{¶9} Philip worked with Attorney Stanley Rubin for business related legal issues. He also retained Attorney Rubin's services for his estate planning. In 2015, Philip told Attorney Rubin multiple times he had $750, 000 in cash that upon his death, he wanted to be divided equally between his four children. In April or May 2016, Attorney Rubin attended a family meeting with Philip, Ann, Patty, and Daniel. At the meeting, Philip told those present he had $750, 000 in cash that he wanted to divide equally between the four children. Philip did not say at the family meeting where the $750, 000 in cash was located or show anyone the $750, 000 in cash. In accordance with Philip's wishes, Attorney Rubin prepared a Last Will and Testament with a residuary clause that provided for the equal division of residuary assets among the four children. The Will was signed by Philip on July 19, 2016 and admitted to Probate on August 1, 2016. Philip named Ann as the Executrix.

         {¶10} Philip passed away on July 21, 2016. After his death, Ann spoke with Patty regarding the $750, 000 in cash to be split among the children. Ann wanted to meet to divide the cash, but Patty delayed the meeting. On September 2, 2016, Ann and her fiancée came to Lancaster Gate home with an appraiser for purposes of executing the Will. During the appraisal of the personal property in the home, Ann observed two of her father's briefcases in his bedroom that appeared to be broken into and empty. She also observed a safe in the bedroom that appeared to be broken into and empty. Ann and the appraiser were not permitted to enter Daniel's room. In her father's basement office, Ann observed the room in disarray and the basement safe was missing. Ann called Attorney Rubin after the September 2, 2016 appraisal because she was upset and felt that Patty and Danny had taken the $750, 000 in contravention of her father's will.

         The Lawsuits

         {¶11} On April 25, 2017, Patty and Daniel filed a complaint in the Stark County Court of Common Pleas, General Division, Case No. 2017CV00858, against Ann, Michael, Marco, and the Estate of Philip J. DeChellis alleging intentional tortious interference with inheritance, failure to pay bills, and intentional interference of emotional distress. The defendants answered and filed a counterclaim against Patty and Daniel, alleging concealment of assets, conversion, and intentional infliction of emotional distress in regard to the $750, 000 in cash. In their answer to the counterclaim, Patty and Daniel stated, "Plaintiffs/Counterclaim Defendants invoke their Fifth Amendment right to remain silent in response to allegations in paragraphs 6, 7, 8, 10 and 11 of Defendants' counterclaim for quasi-criminal claims for Concealment of Assets and Conversion." (Answer, July 19, 2017).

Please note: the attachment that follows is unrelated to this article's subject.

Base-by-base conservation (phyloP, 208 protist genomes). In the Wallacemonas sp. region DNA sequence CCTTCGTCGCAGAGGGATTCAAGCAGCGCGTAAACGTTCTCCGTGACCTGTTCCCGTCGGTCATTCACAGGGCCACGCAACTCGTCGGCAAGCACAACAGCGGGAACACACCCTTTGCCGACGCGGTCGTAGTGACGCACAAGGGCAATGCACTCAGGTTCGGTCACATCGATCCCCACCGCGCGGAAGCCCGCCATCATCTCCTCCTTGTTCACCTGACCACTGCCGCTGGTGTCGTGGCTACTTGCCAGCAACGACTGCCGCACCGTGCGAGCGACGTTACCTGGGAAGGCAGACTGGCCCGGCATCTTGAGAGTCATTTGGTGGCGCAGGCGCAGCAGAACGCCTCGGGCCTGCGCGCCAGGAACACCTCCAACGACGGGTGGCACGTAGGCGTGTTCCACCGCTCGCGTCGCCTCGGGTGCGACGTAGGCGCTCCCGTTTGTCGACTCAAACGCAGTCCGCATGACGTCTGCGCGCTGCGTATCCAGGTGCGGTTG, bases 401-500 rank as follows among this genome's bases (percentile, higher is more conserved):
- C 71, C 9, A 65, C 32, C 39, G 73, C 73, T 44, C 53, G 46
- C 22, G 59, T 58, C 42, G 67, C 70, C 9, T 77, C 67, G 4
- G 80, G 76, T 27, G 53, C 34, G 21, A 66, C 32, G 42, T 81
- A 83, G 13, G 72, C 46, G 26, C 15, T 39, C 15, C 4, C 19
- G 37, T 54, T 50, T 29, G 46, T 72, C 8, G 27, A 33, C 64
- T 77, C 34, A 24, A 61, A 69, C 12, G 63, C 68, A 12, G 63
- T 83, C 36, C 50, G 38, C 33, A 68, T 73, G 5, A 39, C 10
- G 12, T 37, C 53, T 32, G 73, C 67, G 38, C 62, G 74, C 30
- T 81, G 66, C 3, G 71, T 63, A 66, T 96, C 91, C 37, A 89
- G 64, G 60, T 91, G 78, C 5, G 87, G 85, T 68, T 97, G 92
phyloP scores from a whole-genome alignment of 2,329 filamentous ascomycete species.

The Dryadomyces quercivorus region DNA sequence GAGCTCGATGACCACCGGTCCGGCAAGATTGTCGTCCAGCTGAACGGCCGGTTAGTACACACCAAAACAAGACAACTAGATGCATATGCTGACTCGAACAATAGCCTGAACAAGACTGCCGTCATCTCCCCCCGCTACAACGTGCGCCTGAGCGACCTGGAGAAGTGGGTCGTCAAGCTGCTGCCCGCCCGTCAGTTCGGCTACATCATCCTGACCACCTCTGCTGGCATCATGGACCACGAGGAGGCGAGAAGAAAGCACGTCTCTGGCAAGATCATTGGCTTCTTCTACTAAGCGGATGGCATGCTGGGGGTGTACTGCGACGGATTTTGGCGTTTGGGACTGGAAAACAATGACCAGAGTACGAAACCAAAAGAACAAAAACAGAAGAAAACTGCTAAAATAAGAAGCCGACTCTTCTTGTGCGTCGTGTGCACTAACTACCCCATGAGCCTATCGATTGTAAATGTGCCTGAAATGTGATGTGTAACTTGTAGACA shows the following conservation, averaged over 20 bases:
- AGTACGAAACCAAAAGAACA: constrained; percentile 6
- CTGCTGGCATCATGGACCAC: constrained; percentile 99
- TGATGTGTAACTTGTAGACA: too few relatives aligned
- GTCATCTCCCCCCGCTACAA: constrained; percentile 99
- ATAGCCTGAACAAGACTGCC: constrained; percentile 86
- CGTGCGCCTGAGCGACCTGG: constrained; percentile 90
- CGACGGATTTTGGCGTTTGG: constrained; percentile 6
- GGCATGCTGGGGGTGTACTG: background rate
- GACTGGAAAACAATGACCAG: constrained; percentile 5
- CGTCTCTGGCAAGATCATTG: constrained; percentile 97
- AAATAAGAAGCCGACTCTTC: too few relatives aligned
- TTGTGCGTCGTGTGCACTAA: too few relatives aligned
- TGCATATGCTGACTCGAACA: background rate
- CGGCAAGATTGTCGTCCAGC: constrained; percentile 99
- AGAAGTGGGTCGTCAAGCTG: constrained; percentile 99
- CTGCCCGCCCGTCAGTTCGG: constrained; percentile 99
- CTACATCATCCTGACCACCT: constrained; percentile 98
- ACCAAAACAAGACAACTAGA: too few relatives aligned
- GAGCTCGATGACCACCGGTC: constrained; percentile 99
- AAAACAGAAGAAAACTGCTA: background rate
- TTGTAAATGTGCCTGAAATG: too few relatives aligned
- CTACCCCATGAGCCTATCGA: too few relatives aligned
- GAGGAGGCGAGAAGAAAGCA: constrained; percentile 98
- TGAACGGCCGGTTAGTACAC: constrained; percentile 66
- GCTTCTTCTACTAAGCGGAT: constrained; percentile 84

{¶12} Case No. 2017CV00858 was voluntarily dismissed by joint stipulation on January 15, 2018.

         {¶13} On February 28, 2017, Plaintiff-Appellee Ann Heffner, duly appointed Executrix of Philip J. DeChellis, filed a R.C. 2109.50 concealment of assets action in the Stark County Court of Common Pleas, Probate Division against Respondents-Appellants Patty and Daniel. On April 26, 2017, Ann amended her complaint and requested recovery of $750, 000.

         {¶14} The matter proceeded to a bench trial on August 29-30, 2018. Ann presented seven witnesses on direct: Ann, Michael, Maria DeChellis, Peter Kazakis, Rodney Dimmerling, Stephen Miller, and Ann's fiancée. Ann presented the testimony of Patty and Daniel on cross examination. During cross, counsel questioned Patty and Daniel about the discovery depositions where they were asked about the location of the cash in the Lancaster Gate home and whether they were in possession of the $750, 000 in cash. Both Patty and Daniel invoked their Fifth Amendment rights against self-incrimination. The videotaped depositions of Maria DeChellis, Stephen Miller, and Rodney Dimmerling were viewed by the trial court and incorporated into the trial record. At the conclusion of Ann's case, Patty and Daniel rested without the presentation of evidence.

         {¶15} On September 25, 2018, the trial court reconvened the parties and announced its decision on the record. The trial court found Patty and Daniel guilty of having concealed, embezzled, conveyed away, or having been in possession of monies owned by Philip and now belonging to his Estate.

         {¶16} On October 10, 2018, the trial court journalized its verdict in its findings of fact and conclusions of law. The trial court rendered judgment in favor of Ann as Executrix, in the amount of $750, 000 against Patty and Daniel jointly and severally, with a ten-percent penalty from the date of Philip's death.

         {¶17} It is from this judgment Patty and Daniel now appeal.

         ASSIGNMENTS OF ERROR

         {¶18} DeChellis raises four Assignments of Error:

         {¶19} "I. THE TRIAL COURT ERRED IN CONSIDERING AND RELYING ...